Ranchi, 3 thousand activists against hunger in India

Mumbai (AsiaNews) - About 3 thousand activists from 15 Indian states met in Ranchi in Jharkhand, to discuss the problem of hunger in India and support maternity benefits. They included Fr. Irudaya Jyothi SJ, coordinator for the West Bengal of the Right to Food Campaign (RTF), a network of organizations and individuals who struggle for the creation of a country free from hunger and malnutrition.

Speaking to AsiaNews he said: "We have to continue to train activists and in the meantime use the political arena to lobby so that all people can enjoy the right to have quality food."

Activists met September 23 to 25, at the Sixth National Assembly of the movement. Fr. Jyothi, a prominent activist and coordinator of "Udayani" (Jesuits social arm in Calcutta), accompanied a delegation from the group of women's self-help training, composed of 252 women and 15 men. The appointment with the other activists took place in Ranchi railway station, from where the thousands of people then marched in procession to the Gossner High School, for the rally.

The activists chanted slogans and celebrated the implementation of the National Food Security Act (NFSA), the Delhi government plan to reduce hunger by distributing food at tiered prices, free meals for pregnant women and nursing mothers, although there is still much work to do.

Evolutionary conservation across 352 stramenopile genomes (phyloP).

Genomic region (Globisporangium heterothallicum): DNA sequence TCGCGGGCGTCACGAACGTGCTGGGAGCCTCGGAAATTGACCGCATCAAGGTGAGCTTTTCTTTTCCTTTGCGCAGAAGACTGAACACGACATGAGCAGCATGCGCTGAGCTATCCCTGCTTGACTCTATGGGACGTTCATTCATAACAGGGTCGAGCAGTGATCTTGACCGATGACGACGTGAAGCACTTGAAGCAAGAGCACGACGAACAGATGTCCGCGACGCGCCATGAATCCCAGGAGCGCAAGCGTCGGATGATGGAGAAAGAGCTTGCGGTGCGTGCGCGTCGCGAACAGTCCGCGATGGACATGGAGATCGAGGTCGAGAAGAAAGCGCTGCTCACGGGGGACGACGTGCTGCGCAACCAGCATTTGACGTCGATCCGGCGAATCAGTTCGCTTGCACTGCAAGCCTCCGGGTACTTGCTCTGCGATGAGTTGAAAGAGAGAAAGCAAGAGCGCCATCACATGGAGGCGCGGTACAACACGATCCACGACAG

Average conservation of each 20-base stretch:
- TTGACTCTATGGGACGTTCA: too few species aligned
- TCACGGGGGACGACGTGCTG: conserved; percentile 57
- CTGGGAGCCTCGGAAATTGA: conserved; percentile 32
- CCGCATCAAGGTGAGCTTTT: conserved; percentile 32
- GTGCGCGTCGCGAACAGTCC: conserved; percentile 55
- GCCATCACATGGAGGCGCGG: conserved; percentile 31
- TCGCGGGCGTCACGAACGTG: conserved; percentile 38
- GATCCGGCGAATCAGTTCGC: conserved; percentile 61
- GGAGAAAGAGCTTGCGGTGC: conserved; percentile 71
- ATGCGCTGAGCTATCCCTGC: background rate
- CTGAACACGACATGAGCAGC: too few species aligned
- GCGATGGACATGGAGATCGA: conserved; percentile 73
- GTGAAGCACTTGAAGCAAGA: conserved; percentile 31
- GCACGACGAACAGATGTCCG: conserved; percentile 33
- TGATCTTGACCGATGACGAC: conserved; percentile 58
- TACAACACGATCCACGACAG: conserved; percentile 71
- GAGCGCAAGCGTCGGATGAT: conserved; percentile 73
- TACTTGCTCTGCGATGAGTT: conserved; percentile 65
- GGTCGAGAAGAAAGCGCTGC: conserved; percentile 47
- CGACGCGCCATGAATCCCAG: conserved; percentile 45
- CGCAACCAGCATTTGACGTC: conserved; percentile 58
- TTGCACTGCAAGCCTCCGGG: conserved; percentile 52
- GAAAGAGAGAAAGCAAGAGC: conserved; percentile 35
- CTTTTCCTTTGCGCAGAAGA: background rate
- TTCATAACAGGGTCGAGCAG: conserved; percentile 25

Despite the rapid economic growth that has led India to even outstrip the Chinese giant, the country remains one of the poorest in the world. According to the latest FAO report for 2015 "The State of Food Insecurity in the World", in India 15.2% of the population (of a total of 1.2 billion people) are malnourished; 194.6 million do not have enough food; 3 thousand children die of hunger every day; 58% of children under two years have growth problems and 30.7% of those under five are underweight.

According to the Global Hunger Index 2015, India is in 80th place out of 104 countries. For this, says Kavita Srivastava, national coordinator of the RTF, “hunger is a threat to democracy. Freedom from hunger is a distant dream. We are concerned about the government's apathy towards the marginalized, whether malnourished children who die en masse in Maharashtra or the Dalits and the Muslims who are lynched in the name of cow protection".

The various speakers included Bezwada Wilson, founder of Safai Karmachari Andolan, a movement that since 1994 has led the fight to abolish the practice of manual waste collection, and for which he won the Ramon Magsaysay Award, the equivalent of the Nobel Asian. He condemned the "silence of Prime Minister Narendra Modi for increasing marginalization in the country" and stressed a profound contradiction: on one hand the millions of rupees poured into the Swach Bharat Abhiyan project ["Clean India" , under which Delhi is committed to cleaning the streets and to building public toilets throughout the country, ed], the other the fact that the plan does not return the dignity to the thousands of people who are still forced to collect their waste manually.

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